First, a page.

When a scroll containing valuable martial arts secrets is stolen from the Emperor, an army detachment is sent to recover it. Blademaster, a young martial arts expert, accidentally ends up ... See full summary »
His country torn asunder by civil war, Zhao Zilong, a common man heeds the call of duty and from the humblest of roots rises through the ranks on wings of courage and cunning to command an ... See full summary »
Police inspector and excellent hostage negotiator Ho Sheung-Sang finds himself in over his head when he is pulled into a 72 hour game by a cancer suffering criminal out for vengeance on Hong Kong's organized crime Syndicates.
Story centers on a battle during China's Warring States Period, a series of civil wars, which spanned from the 5th to the 3rd century B.C. Based on a popular Japanese manga, which was in turn based a Japanese novel inspired by Warring States history in China.
In an age of turmoil, heroes will rise. . . It is the end of the 2nd Century and China is in a state of turmoil. The land is divided by warlords and the country is facing famine, droughts, ... See full summary »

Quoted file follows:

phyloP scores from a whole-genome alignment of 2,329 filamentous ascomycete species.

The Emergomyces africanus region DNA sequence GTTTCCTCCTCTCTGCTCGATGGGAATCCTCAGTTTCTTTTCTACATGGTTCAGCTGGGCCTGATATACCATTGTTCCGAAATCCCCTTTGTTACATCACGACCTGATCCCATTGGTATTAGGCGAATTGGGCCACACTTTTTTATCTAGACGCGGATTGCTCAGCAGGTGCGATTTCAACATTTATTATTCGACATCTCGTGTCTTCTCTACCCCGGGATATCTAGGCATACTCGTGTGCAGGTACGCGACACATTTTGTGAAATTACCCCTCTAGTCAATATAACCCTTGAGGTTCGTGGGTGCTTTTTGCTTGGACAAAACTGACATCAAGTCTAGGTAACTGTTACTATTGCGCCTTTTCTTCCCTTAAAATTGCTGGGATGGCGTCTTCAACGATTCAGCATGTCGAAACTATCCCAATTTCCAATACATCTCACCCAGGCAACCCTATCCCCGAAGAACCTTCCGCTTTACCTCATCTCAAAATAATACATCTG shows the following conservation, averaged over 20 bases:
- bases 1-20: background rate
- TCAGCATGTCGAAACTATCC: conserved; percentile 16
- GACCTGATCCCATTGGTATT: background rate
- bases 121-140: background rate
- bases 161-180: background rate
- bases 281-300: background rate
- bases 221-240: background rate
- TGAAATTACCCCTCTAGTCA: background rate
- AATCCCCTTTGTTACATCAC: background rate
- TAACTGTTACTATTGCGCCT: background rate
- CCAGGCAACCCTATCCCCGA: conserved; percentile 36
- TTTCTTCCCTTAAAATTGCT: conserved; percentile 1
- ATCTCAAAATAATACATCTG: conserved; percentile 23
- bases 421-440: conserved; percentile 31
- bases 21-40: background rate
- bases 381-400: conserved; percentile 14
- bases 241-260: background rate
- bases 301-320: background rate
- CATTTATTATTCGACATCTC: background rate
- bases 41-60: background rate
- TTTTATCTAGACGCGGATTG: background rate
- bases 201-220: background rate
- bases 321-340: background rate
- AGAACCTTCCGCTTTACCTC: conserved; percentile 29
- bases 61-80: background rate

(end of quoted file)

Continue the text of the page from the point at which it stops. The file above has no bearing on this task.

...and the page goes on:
From his humble beginnings, the street wise Yang Guo (Xiaoming Huang) gets passed around from one prestigious master to another but none of them will teach him any kung fu. While escaping ... See full summary »
Laughing in the Wind is a 2001 Chinese television series produced by Zhang Jizhong, starring Li Yapeng and Xu Qing in the leading roles. The series is an adaptation of Louis Cha's novel The Smiling, Proud Wanderer.
During the Sung dynasty, Guo Jing and his wife Huang Rong met and adopted an orphaned child Yang Guo who is the son of his former acquaintance. Yang Guo turned out to be an obstinate and ... See full summary »
Christopher Ming-Shun Lee,
This popular tale of the martial arts world, set in 14th century China, centers around two legendary wuxia weapons - the Dragon Slaying Sabre and the Heavenly Sword - whose wielder, legend ... See full summary »
It is widely regarded as the best dramatized version of the novel. Novellist Louis Cha himself said in a recent interview that Andy Lau's interpretation of Yeung Gor was his favorite among all the versions. See more »